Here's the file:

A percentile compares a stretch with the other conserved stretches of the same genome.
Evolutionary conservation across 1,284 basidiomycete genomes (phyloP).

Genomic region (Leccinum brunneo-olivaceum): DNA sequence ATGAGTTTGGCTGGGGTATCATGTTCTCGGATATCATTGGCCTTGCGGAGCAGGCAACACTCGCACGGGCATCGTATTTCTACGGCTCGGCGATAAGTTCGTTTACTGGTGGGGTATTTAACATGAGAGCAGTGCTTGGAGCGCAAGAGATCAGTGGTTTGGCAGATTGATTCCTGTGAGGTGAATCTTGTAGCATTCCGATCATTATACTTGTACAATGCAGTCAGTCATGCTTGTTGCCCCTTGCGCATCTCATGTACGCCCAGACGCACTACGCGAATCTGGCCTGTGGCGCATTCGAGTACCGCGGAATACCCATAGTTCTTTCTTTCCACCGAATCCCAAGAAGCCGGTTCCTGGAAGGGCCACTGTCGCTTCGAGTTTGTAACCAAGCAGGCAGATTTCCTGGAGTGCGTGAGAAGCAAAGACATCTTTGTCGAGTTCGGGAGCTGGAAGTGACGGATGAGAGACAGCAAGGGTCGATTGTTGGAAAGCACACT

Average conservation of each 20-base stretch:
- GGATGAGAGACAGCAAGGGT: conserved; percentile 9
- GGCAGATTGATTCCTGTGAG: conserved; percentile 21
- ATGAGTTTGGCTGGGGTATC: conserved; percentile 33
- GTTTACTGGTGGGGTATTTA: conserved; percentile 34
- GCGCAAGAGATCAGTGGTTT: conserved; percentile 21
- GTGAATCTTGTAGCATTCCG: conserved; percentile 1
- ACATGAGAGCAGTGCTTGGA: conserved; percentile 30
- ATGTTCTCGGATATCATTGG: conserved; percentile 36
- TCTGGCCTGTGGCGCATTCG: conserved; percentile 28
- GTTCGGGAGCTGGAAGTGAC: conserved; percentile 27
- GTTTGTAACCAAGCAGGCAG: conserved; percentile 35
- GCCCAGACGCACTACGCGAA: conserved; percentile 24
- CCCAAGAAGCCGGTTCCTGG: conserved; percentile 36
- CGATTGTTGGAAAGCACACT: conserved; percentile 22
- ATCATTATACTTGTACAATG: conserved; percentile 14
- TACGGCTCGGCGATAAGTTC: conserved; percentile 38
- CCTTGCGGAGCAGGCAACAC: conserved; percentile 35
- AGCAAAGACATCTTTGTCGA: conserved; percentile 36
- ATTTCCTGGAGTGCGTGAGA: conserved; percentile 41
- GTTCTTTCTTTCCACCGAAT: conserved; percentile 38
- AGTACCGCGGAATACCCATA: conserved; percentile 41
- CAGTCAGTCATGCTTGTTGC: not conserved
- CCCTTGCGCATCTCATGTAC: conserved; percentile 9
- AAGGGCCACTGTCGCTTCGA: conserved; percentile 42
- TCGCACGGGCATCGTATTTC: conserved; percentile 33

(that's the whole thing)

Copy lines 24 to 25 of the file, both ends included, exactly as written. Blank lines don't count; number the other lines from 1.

- GTTCTTTCTTTCCACCGAAT: conserved; percentile 38
- AGTACCGCGGAATACCCATA: conserved; percentile 41